Intellivision PlayCable Adapter
Incredibly, way back in 1981 Intellivision console owners in some test markets were able to retrieve games through an adapter that went from the system to the cable line. The service lasted less than two years and went by the wayside during the video game crash of 1983.
The Sega Game Gear TV Tuner
The Nintendo Game Boy handheld video game system debuted in 1989 and was a smashing success for years despite suffering from a black and white (green? grey?) presentation and limited graphic capabilities. It is a testament to the strength of quality game play and the public’s love of Nintendo games like the Mario Bros, Castlevania, Metroid, The Legend of Zelda and so on that the handheld went on to dominate the market for many years. The Game Boy would ultimately sell 120 million console units during its long shelf life.
Sega rushed the Game Gear to market in 1991 as it’s version of a handheld console. The Game Gear offered a color display as it’s main selling point although it was ahead of the Game Boy in many other important technical aspects – minus battery life. Sega did little to nurture the systems growth however as they focused on creating the Sega 32X and other such devices rather than devote focus on the handheld. This ended up playing a part in it selling “only” 11 million units and losing the handheld wars.
Sega did offer one unique item to try and push the Game Gear past the Game Boy and that was a mini-TV tuner that could be connected to the system. It even had a jack for a cable line to be utilized. Perhaps Sega should have considered getting into the eye-wear business, given what staring at the small Game Gear screen would do to your pupils after a few hours.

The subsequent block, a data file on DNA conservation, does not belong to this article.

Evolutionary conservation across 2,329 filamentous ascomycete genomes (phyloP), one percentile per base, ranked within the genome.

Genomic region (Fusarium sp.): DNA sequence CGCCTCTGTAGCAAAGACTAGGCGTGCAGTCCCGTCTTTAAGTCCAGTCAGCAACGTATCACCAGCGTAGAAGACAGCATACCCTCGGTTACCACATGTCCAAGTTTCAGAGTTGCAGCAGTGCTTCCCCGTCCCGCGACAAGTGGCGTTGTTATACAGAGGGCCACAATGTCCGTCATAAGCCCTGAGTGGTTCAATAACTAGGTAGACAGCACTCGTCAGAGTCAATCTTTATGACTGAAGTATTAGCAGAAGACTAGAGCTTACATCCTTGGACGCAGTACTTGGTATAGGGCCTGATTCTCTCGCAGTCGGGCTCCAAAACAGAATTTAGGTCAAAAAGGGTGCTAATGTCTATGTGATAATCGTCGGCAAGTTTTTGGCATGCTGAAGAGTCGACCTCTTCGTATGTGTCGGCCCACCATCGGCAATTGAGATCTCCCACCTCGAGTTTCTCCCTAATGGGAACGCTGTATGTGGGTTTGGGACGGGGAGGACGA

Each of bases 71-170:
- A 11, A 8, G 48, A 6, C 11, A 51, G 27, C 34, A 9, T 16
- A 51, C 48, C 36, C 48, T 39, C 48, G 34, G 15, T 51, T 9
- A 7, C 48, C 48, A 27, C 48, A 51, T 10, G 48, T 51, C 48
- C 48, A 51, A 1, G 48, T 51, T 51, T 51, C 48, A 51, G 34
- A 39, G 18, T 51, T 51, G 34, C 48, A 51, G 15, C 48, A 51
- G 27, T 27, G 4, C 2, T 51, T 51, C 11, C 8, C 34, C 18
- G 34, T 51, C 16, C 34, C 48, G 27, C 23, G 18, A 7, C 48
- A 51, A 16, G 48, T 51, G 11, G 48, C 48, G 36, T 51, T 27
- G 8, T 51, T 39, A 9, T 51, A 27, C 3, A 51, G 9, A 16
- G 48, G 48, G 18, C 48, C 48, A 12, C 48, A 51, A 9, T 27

I have to give a quick shout out to the Soldier Pad, perhaps the oddest and most uncomfortable looking controller ever designed. Specially made for arcade style fighting games in the wake of the Street Fighter games becoming an early-mid 90’s rage. My wrist hurts just looking at this thing, although some reviews I looked at heavily praised it.
The Quickshot Trackball
Photo courtesy 8bitnes.com
A version of this controller was developed for the Commodore 64, Atari computer and the NES. Since a third party licensee made it, the NES proved to be a poor fit for using the rolling motion ball instead of a traditional d-pad controller since Nintendo wasn’t designing games with this peripheral in mind. The only NES game that users found any use for this with was Marble Madness, for which it proved to be a natural fit.
The Gameboy Booster
Photo courtesy atariage.com
The Gameboy was designed to be a compact portable console for easy play anywhere that could comfortably fit in your hands and perhaps a pocket when not in use. Somebody completely missed the point when they developed the Gameboy Booster, a monstrosity that you were to place your Game Boy inside of. The Booster would then enclose around it and allow you to use a fold down magnifying glass for the screen and a control panel that you pressed on, which would then press the buttons on the system trapped within. The Booster also had extra storage space for additional games on its backside. What you were left with was then a bulky object you had to lay on a table to “comfortably” use. The Booster required batteries to power the light it had attached to it and the little joystick was well known for breaking from even general use. A total waste for anyone who owned it.
Mamma Mia Pisanos! After shifting through all these odd ball items I think I need to go cleanse my palette with some Donkey Kong Country, maybe a little Mario Kart… ah who am I kidding, I’m heading to Ebay to find me a copy of that Rez game…